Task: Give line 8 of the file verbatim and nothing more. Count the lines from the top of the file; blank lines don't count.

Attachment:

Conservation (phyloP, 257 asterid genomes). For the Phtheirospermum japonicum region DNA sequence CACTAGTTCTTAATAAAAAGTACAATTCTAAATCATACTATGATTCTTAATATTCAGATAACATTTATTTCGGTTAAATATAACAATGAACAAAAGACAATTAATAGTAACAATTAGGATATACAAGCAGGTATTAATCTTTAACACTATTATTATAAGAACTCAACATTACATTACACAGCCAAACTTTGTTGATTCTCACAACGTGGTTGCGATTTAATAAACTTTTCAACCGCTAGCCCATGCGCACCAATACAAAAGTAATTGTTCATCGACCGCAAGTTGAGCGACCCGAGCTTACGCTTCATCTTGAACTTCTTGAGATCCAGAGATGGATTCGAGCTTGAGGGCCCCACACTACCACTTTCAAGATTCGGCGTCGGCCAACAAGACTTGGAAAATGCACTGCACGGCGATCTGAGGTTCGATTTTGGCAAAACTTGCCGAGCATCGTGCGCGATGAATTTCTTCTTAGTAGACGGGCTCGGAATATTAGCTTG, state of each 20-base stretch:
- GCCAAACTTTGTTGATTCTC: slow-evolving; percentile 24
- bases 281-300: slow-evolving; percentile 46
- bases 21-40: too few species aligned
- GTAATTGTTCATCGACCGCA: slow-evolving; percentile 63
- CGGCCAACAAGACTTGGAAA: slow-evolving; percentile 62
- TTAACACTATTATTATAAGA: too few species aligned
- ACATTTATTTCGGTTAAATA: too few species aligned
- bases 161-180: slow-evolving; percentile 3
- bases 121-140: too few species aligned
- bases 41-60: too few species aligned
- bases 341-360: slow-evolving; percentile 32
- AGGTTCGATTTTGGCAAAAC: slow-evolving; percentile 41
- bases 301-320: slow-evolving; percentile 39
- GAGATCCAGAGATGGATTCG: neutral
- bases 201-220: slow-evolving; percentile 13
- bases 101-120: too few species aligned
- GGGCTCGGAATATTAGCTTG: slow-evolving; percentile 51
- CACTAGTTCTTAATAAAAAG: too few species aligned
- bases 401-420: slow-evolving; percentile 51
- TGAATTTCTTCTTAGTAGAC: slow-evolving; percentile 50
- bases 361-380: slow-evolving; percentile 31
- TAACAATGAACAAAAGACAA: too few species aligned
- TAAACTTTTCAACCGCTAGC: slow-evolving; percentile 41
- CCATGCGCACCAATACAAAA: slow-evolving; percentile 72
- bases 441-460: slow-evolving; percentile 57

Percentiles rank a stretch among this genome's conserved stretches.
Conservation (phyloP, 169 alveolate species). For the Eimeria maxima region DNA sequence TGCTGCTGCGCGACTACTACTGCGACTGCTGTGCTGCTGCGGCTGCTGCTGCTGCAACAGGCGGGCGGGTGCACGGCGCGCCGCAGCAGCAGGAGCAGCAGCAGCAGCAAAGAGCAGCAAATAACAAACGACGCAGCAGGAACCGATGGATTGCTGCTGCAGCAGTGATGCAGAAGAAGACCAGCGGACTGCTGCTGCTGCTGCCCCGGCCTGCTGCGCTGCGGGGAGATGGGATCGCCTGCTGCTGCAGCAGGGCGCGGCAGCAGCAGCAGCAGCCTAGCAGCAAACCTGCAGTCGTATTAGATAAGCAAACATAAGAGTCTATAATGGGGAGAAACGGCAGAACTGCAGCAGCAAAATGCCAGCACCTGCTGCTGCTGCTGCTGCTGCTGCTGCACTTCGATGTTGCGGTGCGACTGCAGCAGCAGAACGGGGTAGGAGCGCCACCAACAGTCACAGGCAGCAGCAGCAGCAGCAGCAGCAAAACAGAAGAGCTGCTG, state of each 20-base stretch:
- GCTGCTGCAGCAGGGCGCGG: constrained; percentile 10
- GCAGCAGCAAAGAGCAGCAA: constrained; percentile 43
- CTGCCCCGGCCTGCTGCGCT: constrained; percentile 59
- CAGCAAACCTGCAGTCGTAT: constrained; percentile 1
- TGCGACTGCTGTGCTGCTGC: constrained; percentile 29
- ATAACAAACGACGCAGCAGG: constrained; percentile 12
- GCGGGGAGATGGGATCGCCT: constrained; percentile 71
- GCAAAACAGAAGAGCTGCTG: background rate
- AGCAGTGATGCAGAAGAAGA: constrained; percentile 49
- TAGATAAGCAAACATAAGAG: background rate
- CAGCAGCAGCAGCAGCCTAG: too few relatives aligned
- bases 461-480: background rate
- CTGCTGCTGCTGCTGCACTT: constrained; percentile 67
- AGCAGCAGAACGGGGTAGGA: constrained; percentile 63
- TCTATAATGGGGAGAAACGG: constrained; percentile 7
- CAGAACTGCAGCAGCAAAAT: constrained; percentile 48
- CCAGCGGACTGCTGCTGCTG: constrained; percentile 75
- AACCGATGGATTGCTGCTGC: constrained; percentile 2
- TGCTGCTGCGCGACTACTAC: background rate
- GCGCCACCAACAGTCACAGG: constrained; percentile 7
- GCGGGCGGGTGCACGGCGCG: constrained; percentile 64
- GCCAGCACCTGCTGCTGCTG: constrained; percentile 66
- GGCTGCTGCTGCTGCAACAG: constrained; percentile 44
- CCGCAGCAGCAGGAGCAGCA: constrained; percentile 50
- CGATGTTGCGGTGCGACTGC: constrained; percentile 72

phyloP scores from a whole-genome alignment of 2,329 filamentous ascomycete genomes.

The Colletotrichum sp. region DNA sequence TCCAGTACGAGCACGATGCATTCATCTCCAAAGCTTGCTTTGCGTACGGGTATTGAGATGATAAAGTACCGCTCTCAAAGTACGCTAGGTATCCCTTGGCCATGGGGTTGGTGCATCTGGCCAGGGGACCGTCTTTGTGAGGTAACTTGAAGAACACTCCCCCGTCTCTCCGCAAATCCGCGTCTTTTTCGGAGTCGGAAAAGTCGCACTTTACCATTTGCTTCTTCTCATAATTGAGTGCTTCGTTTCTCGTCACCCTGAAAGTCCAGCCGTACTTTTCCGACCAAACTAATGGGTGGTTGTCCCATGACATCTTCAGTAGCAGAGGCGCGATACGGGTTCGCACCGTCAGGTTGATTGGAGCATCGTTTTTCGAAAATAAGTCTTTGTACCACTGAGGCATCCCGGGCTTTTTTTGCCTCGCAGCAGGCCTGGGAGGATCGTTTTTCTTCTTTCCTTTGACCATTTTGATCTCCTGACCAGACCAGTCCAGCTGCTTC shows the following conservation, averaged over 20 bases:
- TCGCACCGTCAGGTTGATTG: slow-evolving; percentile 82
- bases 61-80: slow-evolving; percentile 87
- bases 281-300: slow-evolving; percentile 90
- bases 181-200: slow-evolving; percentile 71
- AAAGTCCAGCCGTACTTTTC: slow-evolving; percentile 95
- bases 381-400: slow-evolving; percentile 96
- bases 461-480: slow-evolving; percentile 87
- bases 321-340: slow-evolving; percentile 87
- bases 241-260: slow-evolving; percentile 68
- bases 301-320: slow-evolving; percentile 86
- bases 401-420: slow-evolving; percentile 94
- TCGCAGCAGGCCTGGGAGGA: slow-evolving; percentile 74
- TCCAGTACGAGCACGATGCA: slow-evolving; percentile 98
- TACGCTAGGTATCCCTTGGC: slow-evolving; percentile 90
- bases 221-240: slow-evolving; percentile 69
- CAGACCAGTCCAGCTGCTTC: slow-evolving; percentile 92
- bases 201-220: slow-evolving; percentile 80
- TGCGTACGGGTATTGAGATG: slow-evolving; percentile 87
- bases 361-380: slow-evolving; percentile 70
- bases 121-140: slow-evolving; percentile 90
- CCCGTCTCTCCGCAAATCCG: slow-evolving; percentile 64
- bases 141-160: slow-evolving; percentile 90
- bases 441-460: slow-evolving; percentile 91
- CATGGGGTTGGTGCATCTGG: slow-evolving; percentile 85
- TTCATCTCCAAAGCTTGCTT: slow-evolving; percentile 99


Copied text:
- ACATTTATTTCGGTTAAATA: too few species aligned